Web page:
How and Why: Analyzing a Novel Using Elements of Literature

How and Why pic

Literary analysis requires Literature students to figure out the reasons on why the novel is written and how. What comes next?

It should be natural to discuss the merits of a particular novel from your own perspective, as you attempt to relate it to your own. This is a good strategy, as you want the attention of your readers (or professor), hoping to keep their interest until the very last page. It could be the only way to analyze the fairy tales that Disney Films turn into animated features and then remade into live-action movies. It won't be the case with a classic. Think of "Lady Chatterley's Lover" and the 1960 obscenity trial that lead to the acquittal of Penguin Books, which published the novel. D.H. Lawrence's graphic description of the illicit affair between the former Constance Reid with Oliver Mellors, which would still shock the current generation of readers, could be a study of the freedom of expression. It should be interesting to compare the novel to the low down of the Internet era; try to recall the countless individuals who would revel in their birthday suit. These people want attention, if not stardom. Lawrence would sneer at such a thing. If you think otherwise, write a thought-provoking essay. This is one intriguing case, and there are others to think and write about.

There are other instances when your perspective won't be good enough. This is your chance to provide more details, as you discuss the book in terms of the specific choices that the author makes for his (or her) work. If you're aspiring to write a book, you would like the next part.

5 Things That Your Essay Must Point Out

Character. "Catcher in the Rye" would be a good illustration of this particular element. Does Holden Caulfield come across as a spoiled, entitled brat? J.D. Salinger might not have intended to depict the young man in that manner, but this seminal novel could be a case of first impression. If you think that he's an antagonist, you must be able to cite certain virtues which would oppose the current generation to Holden's. You can also decide if Holden is a dynamic character (or static). Your professor would be very impressed if you do your research (and homework) well.

Social impact. You may be thinking of reward work that you gain from volunteering, and you're right about it. This element has another meaning, and it has something to do with social impact. You may be confused after remembering "Les Miserables", but you're missing the point. Think of a political (or social) issue that would change the landscape. Joseph Conrad's novels should be good examples. If you don't have a clue about colonialism, you could do a research on the plight of Native Americans back then. And you can work your way from there. It’s up to you to think of another book.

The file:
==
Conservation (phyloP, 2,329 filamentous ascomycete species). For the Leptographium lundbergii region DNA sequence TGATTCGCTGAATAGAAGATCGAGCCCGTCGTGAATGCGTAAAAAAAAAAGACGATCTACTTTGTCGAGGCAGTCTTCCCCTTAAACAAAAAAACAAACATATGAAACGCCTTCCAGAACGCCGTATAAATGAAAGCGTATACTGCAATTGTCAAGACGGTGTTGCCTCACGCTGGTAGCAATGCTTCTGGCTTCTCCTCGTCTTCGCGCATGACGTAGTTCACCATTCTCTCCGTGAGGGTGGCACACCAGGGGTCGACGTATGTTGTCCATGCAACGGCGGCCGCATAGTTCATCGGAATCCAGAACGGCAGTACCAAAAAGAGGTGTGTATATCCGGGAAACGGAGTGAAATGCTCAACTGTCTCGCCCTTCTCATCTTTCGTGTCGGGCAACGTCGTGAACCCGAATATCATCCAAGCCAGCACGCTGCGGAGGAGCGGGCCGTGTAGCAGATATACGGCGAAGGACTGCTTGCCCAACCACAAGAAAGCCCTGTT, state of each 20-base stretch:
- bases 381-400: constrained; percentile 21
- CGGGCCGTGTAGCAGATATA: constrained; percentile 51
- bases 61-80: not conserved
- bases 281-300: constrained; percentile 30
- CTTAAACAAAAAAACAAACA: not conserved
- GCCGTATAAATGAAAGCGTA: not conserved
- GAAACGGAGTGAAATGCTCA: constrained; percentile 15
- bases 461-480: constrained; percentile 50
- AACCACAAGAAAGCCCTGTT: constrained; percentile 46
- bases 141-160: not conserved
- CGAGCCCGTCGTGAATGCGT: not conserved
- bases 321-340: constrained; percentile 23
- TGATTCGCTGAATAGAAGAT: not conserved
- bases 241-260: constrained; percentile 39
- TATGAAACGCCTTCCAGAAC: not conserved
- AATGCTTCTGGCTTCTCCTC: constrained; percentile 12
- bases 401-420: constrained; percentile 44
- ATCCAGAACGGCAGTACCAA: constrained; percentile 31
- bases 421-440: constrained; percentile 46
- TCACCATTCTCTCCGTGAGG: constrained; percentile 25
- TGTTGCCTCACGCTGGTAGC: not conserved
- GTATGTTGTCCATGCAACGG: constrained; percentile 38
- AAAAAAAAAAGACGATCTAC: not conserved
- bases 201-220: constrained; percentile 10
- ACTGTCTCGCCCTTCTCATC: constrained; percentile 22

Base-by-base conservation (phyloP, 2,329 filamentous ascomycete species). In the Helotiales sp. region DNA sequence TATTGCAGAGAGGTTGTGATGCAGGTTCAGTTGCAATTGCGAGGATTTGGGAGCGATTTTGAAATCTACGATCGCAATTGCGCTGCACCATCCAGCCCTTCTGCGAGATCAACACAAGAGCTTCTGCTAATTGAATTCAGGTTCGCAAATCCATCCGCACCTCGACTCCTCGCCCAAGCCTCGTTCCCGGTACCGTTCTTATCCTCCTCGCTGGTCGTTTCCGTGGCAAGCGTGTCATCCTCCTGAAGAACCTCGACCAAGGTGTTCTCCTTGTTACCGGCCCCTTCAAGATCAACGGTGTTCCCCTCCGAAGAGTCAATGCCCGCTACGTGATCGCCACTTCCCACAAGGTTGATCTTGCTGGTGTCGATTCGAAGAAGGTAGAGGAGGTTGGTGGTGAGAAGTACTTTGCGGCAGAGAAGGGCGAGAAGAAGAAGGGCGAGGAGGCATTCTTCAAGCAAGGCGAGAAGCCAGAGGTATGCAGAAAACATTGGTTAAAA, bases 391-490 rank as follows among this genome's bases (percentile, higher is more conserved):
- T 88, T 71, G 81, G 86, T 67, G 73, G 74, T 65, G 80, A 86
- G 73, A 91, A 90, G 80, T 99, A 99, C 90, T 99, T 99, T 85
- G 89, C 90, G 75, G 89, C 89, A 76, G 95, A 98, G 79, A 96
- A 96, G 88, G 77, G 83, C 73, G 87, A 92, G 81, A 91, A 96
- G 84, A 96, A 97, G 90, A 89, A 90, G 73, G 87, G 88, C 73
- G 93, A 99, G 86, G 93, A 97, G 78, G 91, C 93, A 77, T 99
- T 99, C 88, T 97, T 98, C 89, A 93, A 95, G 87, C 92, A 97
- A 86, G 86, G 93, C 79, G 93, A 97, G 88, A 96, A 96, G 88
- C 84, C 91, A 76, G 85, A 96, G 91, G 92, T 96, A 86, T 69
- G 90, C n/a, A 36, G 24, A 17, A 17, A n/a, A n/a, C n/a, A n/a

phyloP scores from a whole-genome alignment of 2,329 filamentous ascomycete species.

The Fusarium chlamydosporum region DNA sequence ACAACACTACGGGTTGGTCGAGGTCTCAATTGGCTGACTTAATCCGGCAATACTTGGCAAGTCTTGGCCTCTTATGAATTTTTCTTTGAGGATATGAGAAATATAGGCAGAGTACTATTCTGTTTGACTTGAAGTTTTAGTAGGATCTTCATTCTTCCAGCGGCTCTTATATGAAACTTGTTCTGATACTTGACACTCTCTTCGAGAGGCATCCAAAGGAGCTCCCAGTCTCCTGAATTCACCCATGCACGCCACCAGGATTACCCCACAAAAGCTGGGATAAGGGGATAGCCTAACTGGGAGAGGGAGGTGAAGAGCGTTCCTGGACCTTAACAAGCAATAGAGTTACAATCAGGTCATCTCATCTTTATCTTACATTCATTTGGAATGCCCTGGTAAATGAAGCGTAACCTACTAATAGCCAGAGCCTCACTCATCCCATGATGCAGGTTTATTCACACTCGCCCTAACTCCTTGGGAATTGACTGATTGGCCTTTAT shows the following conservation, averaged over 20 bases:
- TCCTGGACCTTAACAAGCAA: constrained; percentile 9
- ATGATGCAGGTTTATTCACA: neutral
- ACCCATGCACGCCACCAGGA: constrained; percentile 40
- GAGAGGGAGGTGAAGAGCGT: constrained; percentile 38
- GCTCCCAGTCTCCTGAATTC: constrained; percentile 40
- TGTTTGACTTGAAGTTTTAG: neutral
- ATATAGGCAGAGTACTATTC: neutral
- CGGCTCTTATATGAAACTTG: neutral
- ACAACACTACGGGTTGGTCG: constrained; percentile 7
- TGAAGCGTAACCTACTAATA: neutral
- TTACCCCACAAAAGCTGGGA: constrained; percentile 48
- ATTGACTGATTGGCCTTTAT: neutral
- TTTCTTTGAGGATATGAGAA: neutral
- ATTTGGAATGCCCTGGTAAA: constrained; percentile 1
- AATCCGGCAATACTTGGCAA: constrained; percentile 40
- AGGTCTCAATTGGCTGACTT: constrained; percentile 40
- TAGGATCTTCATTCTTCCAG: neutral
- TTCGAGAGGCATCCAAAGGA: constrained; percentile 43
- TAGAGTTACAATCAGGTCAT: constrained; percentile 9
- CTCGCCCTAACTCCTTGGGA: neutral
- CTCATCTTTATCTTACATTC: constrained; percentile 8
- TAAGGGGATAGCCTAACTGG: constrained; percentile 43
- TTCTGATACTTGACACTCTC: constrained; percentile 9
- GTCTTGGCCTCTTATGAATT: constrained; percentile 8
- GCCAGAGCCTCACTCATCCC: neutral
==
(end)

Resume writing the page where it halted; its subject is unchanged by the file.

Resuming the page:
Imagery. You should know that authors would describe certain places that mean a lot of them. It could be an emotional response, also physical at times. In the case of "Rebecca", Daphne du Maurier didn't devote the first chapter on her meticulous description of the Manderley estate for nothing, as readers would discover other details in the succeeding chapters. The book title should give you lots of hints. (And it doesn't matter if you didn't see Alfred Hitchcock's taut, if not atmospheric, treatment of the novel.) You might confuse imagery with setting, as the latter provides the plot with historical or cultural context.

Structure. This elements demands focus, as you must look for signs of shifts in the plot. It could also be repeated elements, which would emphasize something. "Moby Dick" would be the good example here. Ernest Hemingway often used the elements in his novellas and short stories, which should reveal a number of traits that the author would hold in high esteem. It won't be wise to compare it to the present times, though. It won't be the case with other books, which you should know after reading the first half of the book. The final element is related to this one.

Symbolism. If you have a vague idea about this element, you can do an exercise on the popular books that you have read. "Harry Potter" would warn readers about the danger of racial purity, which is not uncommon in the darker chapters of world history. On the other hand, Robert Louis Stevenson would do a great job in discussing man's struggles with primal instincts in "The Strange Case of Doctor Jekyll and Mr. Hyde". Remember that there's danger in taking in more than you can know. Ask questions, if not a second opinion, whenever you're undecided on your line of thought.

Beyond the Literal

You’re analyzing a prose, so don’t forget the figures of speech. There’s no need to enumerate it all, as a few would do. Make sure that your picks would be backed up with information that should make your perspective more interesting than the others. Trust your instincts on this one.

 
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